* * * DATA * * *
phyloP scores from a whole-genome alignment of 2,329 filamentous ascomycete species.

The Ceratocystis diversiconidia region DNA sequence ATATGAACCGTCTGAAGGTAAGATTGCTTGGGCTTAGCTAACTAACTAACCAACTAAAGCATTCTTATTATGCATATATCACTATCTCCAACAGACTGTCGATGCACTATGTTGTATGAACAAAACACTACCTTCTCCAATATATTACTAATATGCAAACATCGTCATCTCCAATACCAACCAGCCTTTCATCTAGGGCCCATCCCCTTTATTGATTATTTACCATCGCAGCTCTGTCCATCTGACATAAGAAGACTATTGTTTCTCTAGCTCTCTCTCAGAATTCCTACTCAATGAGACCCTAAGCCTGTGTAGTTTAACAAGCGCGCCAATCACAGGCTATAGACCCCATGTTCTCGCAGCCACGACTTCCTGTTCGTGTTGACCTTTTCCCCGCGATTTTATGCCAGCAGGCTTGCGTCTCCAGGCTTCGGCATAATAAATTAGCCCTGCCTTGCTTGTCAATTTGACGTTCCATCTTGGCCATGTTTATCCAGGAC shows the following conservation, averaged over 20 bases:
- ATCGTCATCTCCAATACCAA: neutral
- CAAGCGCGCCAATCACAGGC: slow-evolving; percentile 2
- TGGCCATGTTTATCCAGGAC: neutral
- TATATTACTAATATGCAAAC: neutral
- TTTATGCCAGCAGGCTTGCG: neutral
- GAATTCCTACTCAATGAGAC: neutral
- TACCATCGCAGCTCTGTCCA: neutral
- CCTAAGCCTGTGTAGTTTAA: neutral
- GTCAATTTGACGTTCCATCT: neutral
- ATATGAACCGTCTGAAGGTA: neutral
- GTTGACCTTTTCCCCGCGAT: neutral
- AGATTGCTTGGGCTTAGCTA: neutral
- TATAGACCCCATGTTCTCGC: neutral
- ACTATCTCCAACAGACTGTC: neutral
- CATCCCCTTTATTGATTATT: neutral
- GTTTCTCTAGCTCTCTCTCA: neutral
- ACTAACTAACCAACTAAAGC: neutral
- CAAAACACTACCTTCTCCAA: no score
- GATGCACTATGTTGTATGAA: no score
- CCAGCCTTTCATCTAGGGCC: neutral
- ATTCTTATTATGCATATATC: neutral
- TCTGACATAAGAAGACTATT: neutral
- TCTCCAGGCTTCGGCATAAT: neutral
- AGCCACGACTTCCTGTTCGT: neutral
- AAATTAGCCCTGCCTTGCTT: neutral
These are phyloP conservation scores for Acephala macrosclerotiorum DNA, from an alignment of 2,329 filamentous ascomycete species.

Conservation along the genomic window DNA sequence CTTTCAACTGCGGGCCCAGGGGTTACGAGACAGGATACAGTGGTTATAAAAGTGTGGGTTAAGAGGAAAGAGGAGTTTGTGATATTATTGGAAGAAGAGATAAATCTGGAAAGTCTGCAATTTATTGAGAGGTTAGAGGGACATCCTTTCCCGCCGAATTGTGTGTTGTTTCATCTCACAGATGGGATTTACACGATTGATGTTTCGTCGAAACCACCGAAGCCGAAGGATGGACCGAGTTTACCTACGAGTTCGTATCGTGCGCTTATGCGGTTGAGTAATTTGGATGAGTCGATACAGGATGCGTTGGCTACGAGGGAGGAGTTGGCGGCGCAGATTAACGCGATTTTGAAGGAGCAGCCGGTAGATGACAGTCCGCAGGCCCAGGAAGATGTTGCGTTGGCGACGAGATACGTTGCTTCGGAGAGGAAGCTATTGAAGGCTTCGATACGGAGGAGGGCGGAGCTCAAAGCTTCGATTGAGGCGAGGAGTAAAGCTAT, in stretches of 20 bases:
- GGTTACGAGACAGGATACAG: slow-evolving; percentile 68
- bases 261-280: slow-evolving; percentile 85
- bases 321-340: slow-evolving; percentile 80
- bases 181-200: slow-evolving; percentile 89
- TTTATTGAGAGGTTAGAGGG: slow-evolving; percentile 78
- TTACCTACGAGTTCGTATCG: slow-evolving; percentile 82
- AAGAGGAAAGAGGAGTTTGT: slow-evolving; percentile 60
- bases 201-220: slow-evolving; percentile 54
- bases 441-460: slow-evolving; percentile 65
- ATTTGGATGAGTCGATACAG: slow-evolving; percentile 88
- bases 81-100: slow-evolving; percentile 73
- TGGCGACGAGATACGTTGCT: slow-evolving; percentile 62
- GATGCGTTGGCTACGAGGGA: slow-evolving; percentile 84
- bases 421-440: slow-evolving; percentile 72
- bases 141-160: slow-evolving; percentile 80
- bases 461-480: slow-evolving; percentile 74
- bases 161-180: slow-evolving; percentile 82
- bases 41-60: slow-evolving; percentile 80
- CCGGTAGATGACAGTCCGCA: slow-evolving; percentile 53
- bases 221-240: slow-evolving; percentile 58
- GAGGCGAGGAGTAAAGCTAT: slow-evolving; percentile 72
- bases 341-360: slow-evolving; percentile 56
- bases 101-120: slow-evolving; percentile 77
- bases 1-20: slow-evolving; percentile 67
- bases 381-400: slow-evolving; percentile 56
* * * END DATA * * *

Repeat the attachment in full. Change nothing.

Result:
phyloP scores from a whole-genome alignment of 2,329 filamentous ascomycete species.

The Ceratocystis diversiconidia region DNA sequence ATATGAACCGTCTGAAGGTAAGATTGCTTGGGCTTAGCTAACTAACTAACCAACTAAAGCATTCTTATTATGCATATATCACTATCTCCAACAGACTGTCGATGCACTATGTTGTATGAACAAAACACTACCTTCTCCAATATATTACTAATATGCAAACATCGTCATCTCCAATACCAACCAGCCTTTCATCTAGGGCCCATCCCCTTTATTGATTATTTACCATCGCAGCTCTGTCCATCTGACATAAGAAGACTATTGTTTCTCTAGCTCTCTCTCAGAATTCCTACTCAATGAGACCCTAAGCCTGTGTAGTTTAACAAGCGCGCCAATCACAGGCTATAGACCCCATGTTCTCGCAGCCACGACTTCCTGTTCGTGTTGACCTTTTCCCCGCGATTTTATGCCAGCAGGCTTGCGTCTCCAGGCTTCGGCATAATAAATTAGCCCTGCCTTGCTTGTCAATTTGACGTTCCATCTTGGCCATGTTTATCCAGGAC shows the following conservation, averaged over 20 bases:
- ATCGTCATCTCCAATACCAA: neutral
- CAAGCGCGCCAATCACAGGC: slow-evolving; percentile 2
- TGGCCATGTTTATCCAGGAC: neutral
- TATATTACTAATATGCAAAC: neutral
- TTTATGCCAGCAGGCTTGCG: neutral
- GAATTCCTACTCAATGAGAC: neutral
- TACCATCGCAGCTCTGTCCA: neutral
- CCTAAGCCTGTGTAGTTTAA: neutral
- GTCAATTTGACGTTCCATCT: neutral
- ATATGAACCGTCTGAAGGTA: neutral
- GTTGACCTTTTCCCCGCGAT: neutral
- AGATTGCTTGGGCTTAGCTA: neutral
- TATAGACCCCATGTTCTCGC: neutral
- ACTATCTCCAACAGACTGTC: neutral
- CATCCCCTTTATTGATTATT: neutral
- GTTTCTCTAGCTCTCTCTCA: neutral
- ACTAACTAACCAACTAAAGC: neutral
- CAAAACACTACCTTCTCCAA: no score
- GATGCACTATGTTGTATGAA: no score
- CCAGCCTTTCATCTAGGGCC: neutral
- ATTCTTATTATGCATATATC: neutral
- TCTGACATAAGAAGACTATT: neutral
- TCTCCAGGCTTCGGCATAAT: neutral
- AGCCACGACTTCCTGTTCGT: neutral
- AAATTAGCCCTGCCTTGCTT: neutral
These are phyloP conservation scores for Acephala macrosclerotiorum DNA, from an alignment of 2,329 filamentous ascomycete species.

Conservation along the genomic window DNA sequence CTTTCAACTGCGGGCCCAGGGGTTACGAGACAGGATACAGTGGTTATAAAAGTGTGGGTTAAGAGGAAAGAGGAGTTTGTGATATTATTGGAAGAAGAGATAAATCTGGAAAGTCTGCAATTTATTGAGAGGTTAGAGGGACATCCTTTCCCGCCGAATTGTGTGTTGTTTCATCTCACAGATGGGATTTACACGATTGATGTTTCGTCGAAACCACCGAAGCCGAAGGATGGACCGAGTTTACCTACGAGTTCGTATCGTGCGCTTATGCGGTTGAGTAATTTGGATGAGTCGATACAGGATGCGTTGGCTACGAGGGAGGAGTTGGCGGCGCAGATTAACGCGATTTTGAAGGAGCAGCCGGTAGATGACAGTCCGCAGGCCCAGGAAGATGTTGCGTTGGCGACGAGATACGTTGCTTCGGAGAGGAAGCTATTGAAGGCTTCGATACGGAGGAGGGCGGAGCTCAAAGCTTCGATTGAGGCGAGGAGTAAAGCTAT, in stretches of 20 bases:
- GGTTACGAGACAGGATACAG: slow-evolving; percentile 68
- bases 261-280: slow-evolving; percentile 85
- bases 321-340: slow-evolving; percentile 80
- bases 181-200: slow-evolving; percentile 89
- TTTATTGAGAGGTTAGAGGG: slow-evolving; percentile 78
- TTACCTACGAGTTCGTATCG: slow-evolving; percentile 82
- AAGAGGAAAGAGGAGTTTGT: slow-evolving; percentile 60
- bases 201-220: slow-evolving; percentile 54
- bases 441-460: slow-evolving; percentile 65
- ATTTGGATGAGTCGATACAG: slow-evolving; percentile 88
- bases 81-100: slow-evolving; percentile 73
- TGGCGACGAGATACGTTGCT: slow-evolving; percentile 62
- GATGCGTTGGCTACGAGGGA: slow-evolving; percentile 84
- bases 421-440: slow-evolving; percentile 72
- bases 141-160: slow-evolving; percentile 80
- bases 461-480: slow-evolving; percentile 74
- bases 161-180: slow-evolving; percentile 82
- bases 41-60: slow-evolving; percentile 80
- CCGGTAGATGACAGTCCGCA: slow-evolving; percentile 53
- bases 221-240: slow-evolving; percentile 58
- GAGGCGAGGAGTAAAGCTAT: slow-evolving; percentile 72
- bases 341-360: slow-evolving; percentile 56
- bases 101-120: slow-evolving; percentile 77
- bases 1-20: slow-evolving; percentile 67
- bases 381-400: slow-evolving; percentile 56